Get Apple’s official HomePod User Guide right now


HomePod Close Up
Would a few buttons have killed you, Jony?
Photo: Ste Smith/Cult of Mac

To coincide with the launch of its HomePod speaker, Apple also launched its HomePod User Guide. The guide is a full-on user manual that covers everything from setup to controlling your home using the HomePod and Siri. Let’s take a look at a few of the highlights.

HomePod User Guide

First, if you want to follow along, load up the user guide. You’ll find the HomePod user guide here on Apple’s support pages. The first step is to set up your HomePod, and it’s worth a mention here because it’s so easy. If you ever set up a pair of AirPods then you’ll be familiar with the “process.”

Pretty much all you need to do is plug the HomePod into power, switch it on, and hold an iPhone, iPod Touch, or iPad, near the speaker. The setup screen will pop up automatically on your iOS device. If something doesn’t work, you can access manual setup from the Home app.

HomePod controls

homepod x-ray
The HomePod is happy to be unfaithful to its original owner.
Photo: Charlie Sorrel/Cult of Mac

We’ve covered using Siri to control your HomePod, as well as the HomePod’s touch gestures, but the manual reveals a few new handy tricks. For instance, you can dismiss an alarm by tapping anywhere on the HomePod’s top panel. You can also hang up a phone call that has been routed through the HomePod in the same way, and you can even manage multiple calls from the speaker:

If another call comes in while you’re using HomePod as a speakerphone, touch and hold the green light on top of HomePod to end the current call and answer the new one. To put the current call on hold and answer the new one, tap the green light. When you have a call on hold, switch between calls with a double tap.

HomePod settings

The settings for HomePod are controlled from the Home app on your iPhone (or other paid iDevice). Available settings include:

  • Change Siri’s voice
  • Change the Apple Music account
  • Make the volume consistent
  • Avoid music with explicit content
  • Keep songs out of your listening history

Of these, two are particularly handy when using the HomePod as a family speaker. First, you can switch to a different Apple Music account. Perhaps you set the HomePod up, but someone else — you husband, or your kids — will be around the home most of the day while you’re out at work. This lets you retain control of the HomePod, but lets them use their own music library.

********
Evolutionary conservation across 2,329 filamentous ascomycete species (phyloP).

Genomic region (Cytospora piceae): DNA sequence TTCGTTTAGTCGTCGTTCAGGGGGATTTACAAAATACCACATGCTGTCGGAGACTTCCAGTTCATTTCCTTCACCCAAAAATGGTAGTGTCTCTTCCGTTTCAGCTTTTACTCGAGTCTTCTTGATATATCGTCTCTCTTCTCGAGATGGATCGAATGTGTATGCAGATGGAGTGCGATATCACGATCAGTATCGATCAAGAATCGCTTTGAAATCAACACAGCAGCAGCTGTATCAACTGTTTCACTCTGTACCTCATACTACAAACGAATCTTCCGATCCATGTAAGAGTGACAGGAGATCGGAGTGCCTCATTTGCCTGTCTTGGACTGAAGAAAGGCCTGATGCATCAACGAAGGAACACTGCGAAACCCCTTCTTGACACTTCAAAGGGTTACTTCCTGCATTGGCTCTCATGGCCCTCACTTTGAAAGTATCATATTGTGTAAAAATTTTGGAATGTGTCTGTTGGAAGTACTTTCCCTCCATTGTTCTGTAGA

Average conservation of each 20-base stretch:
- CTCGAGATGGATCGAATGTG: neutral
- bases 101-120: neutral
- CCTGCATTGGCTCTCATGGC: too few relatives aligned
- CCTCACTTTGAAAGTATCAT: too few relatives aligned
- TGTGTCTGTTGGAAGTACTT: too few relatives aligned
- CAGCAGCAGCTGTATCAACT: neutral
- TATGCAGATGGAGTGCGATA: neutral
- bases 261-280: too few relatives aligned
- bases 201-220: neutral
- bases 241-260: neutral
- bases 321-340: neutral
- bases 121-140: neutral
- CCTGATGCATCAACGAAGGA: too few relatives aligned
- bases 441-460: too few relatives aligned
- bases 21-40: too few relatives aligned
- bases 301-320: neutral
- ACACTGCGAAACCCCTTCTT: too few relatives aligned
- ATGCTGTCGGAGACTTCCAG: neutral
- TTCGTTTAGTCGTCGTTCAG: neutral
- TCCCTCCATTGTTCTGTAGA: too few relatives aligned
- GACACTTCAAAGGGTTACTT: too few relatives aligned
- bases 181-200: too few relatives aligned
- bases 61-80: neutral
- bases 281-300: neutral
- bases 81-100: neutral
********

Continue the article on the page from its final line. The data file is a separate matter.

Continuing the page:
The best option, though, might be Keep songs out of your listening history. This stops music played using the HomePod from polluting your own account. Your kids’ terrible music taste will not influence your future Apple Music recommendations, nor will the played tracks be visible to your followers on Apple Music.

You can also choose whether HomePod can access Messages, Reminders and Notes.

Siri and Apple Music on HomePod

HomePod siri
Siri is the primary way you’ll communicate with HomePod.
Photo: Charlie Sorrel/Cult of Mac

The HomePod User Guide has some nice Siri tips for Apple Music, and these should also work with regular Siri on your iPhone. You can ask Siri to play a genre, from a time period (“Hey Siri, play classic rock from the 80s” will kale your HomePod sound like every U.S. FM radio station).

Or you can use Siri to save songs, or tell you about the current song. “Hey Siri, add this to my library”, or “Hey Siri, add this album to my library” do what you’d expect. To find out more about the song that’s playing, try these commands:

  • “Hey Siri, tell me about this artist”
  • “Hey Siri, what album is this?”
  • “Hey Siri, when was this song released?”

Home Control with HomePod

This only works if you have HomeKit gear set up at home, but if you do you can command Siri to turn lights on and off, and other menial tasks that take like two seconds to do yourself. But if you prefer to sit in the center of your home like one of Wall-E‘s blob people, and have HomePod Siri do everything for you, now you can.

And OCD owners can ask Siri whether or not the doors are locked. Better still, you can ask him/her every five minutes and s/he still won’t judge you.

Another neat features is that the HomePod acts as a home hub, allowing you to control your HomeKit accessories when you’re not at home.

More HomePod goodies

The rest of there manual covers things like listening to podcasts, using Siri as an assistant, setting up AirPlay, and the usual support info. It’s a pretty interesting read, and if you’re currently waiting by the door for your new HomePod to show up, or waiting for stock so you can go ahead and order one, then you might like to check it out.